Report vindicates ash cloud airspace caution

By Doug Newhouse |

A new scientific report produced one year after ash clouds grounded 10m travellers in April 2010 appears to back those experts who feared for the safety of aircraft that could have been exposed to the ash from Iceland’s Eyjafjallajokull volcano.

An Icelandic-Danish team of scientists at the University of Copenhagen has discovered that the composition of the ash was significantly small, sharp and hard enough to cause meltdowns inside passenger jet engine turbines, leading to total failure inflight.

The report – published by the team in the PNAS journal – simply concerns itself with whether or not engine damage would potentially be sustained and not the politics of money surrounding whether or not total air space closures were necessary.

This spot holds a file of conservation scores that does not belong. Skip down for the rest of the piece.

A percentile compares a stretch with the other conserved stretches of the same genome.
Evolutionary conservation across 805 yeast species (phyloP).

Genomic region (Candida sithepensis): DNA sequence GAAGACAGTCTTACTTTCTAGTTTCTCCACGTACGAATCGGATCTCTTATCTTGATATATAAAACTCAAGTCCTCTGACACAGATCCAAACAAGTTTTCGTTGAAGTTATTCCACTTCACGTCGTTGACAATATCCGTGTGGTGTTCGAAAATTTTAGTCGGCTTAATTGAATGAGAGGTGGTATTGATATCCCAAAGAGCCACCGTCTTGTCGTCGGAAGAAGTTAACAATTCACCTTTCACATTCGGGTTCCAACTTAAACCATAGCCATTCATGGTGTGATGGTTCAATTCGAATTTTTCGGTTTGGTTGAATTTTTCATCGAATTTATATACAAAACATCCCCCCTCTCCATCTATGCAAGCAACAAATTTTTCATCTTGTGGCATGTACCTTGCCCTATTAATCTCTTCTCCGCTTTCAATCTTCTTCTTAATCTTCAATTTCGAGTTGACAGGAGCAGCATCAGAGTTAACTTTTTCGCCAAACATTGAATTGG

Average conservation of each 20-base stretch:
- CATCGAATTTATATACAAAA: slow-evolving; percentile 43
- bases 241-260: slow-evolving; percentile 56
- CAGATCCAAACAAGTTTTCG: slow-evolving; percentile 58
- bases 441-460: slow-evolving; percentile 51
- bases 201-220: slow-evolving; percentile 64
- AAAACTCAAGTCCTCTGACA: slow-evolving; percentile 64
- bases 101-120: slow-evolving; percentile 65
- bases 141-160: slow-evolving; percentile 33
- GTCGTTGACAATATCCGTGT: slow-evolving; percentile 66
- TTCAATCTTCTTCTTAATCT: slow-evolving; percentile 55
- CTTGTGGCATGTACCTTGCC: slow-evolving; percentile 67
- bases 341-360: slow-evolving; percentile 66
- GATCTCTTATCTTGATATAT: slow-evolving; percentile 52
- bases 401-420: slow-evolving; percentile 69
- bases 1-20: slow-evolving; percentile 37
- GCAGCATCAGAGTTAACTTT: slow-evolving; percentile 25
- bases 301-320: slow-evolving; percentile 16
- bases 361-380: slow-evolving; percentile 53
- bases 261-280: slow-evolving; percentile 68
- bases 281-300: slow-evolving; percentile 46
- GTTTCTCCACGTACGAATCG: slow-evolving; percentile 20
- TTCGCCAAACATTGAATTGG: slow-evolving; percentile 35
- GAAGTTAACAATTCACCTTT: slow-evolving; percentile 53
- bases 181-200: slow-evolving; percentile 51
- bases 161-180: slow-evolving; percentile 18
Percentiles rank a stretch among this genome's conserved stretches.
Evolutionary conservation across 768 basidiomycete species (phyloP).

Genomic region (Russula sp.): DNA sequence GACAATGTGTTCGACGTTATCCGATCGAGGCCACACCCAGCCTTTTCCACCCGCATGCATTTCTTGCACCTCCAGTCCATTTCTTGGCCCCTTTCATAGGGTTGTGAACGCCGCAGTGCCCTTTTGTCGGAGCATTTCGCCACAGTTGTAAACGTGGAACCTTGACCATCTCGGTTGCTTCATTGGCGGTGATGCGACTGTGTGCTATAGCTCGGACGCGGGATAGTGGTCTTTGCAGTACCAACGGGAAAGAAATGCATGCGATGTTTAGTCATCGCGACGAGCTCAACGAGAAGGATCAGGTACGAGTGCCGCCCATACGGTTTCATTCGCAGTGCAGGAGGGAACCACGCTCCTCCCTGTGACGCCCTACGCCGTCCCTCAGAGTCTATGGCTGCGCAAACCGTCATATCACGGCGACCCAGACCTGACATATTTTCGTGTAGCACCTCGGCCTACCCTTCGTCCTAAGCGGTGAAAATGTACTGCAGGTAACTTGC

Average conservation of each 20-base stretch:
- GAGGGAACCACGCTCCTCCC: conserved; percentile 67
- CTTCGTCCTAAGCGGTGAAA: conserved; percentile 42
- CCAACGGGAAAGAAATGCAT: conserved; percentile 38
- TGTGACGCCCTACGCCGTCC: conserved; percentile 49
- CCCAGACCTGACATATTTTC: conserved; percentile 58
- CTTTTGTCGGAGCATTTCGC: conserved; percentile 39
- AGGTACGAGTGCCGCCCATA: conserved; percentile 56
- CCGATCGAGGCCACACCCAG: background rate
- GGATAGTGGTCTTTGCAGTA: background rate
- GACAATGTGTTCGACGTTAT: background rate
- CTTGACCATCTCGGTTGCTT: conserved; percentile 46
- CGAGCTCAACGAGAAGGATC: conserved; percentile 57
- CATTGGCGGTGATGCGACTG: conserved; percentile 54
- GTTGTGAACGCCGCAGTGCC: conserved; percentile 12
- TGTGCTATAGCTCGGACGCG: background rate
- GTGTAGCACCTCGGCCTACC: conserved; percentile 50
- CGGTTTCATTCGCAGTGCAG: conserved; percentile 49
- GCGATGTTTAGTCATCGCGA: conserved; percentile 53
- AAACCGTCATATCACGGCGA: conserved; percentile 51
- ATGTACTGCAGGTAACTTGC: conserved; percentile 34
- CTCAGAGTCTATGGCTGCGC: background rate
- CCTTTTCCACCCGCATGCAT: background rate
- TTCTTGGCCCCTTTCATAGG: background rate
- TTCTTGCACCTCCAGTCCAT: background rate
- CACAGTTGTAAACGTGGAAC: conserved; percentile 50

The ash clouds last April resulted in the unprecedented total or partial closure of up to 80% of Europe’s airspace for six days between April 14-21, causing a very significant -13.5% decrease in air traffic at European airports.

MINIMAL EUROPEAN SALES LOSS OF $119M
In April, European DF&TR airport sales fell -14.2% compared to April 2009, an amount equal to a loss in sales of E.81.7m ($119m) , according to Generation Research. But this did not include the lost sales from passengers due to fly into European air space from outside, after their flights were cancelled at non-European airports. 

The scientific findings and analyses of the Icelandic-Danish team can be found at the following link for those who are interested, technically minded, or both:www.pnas.org/content/early/2011/04/22/1015053108″

 

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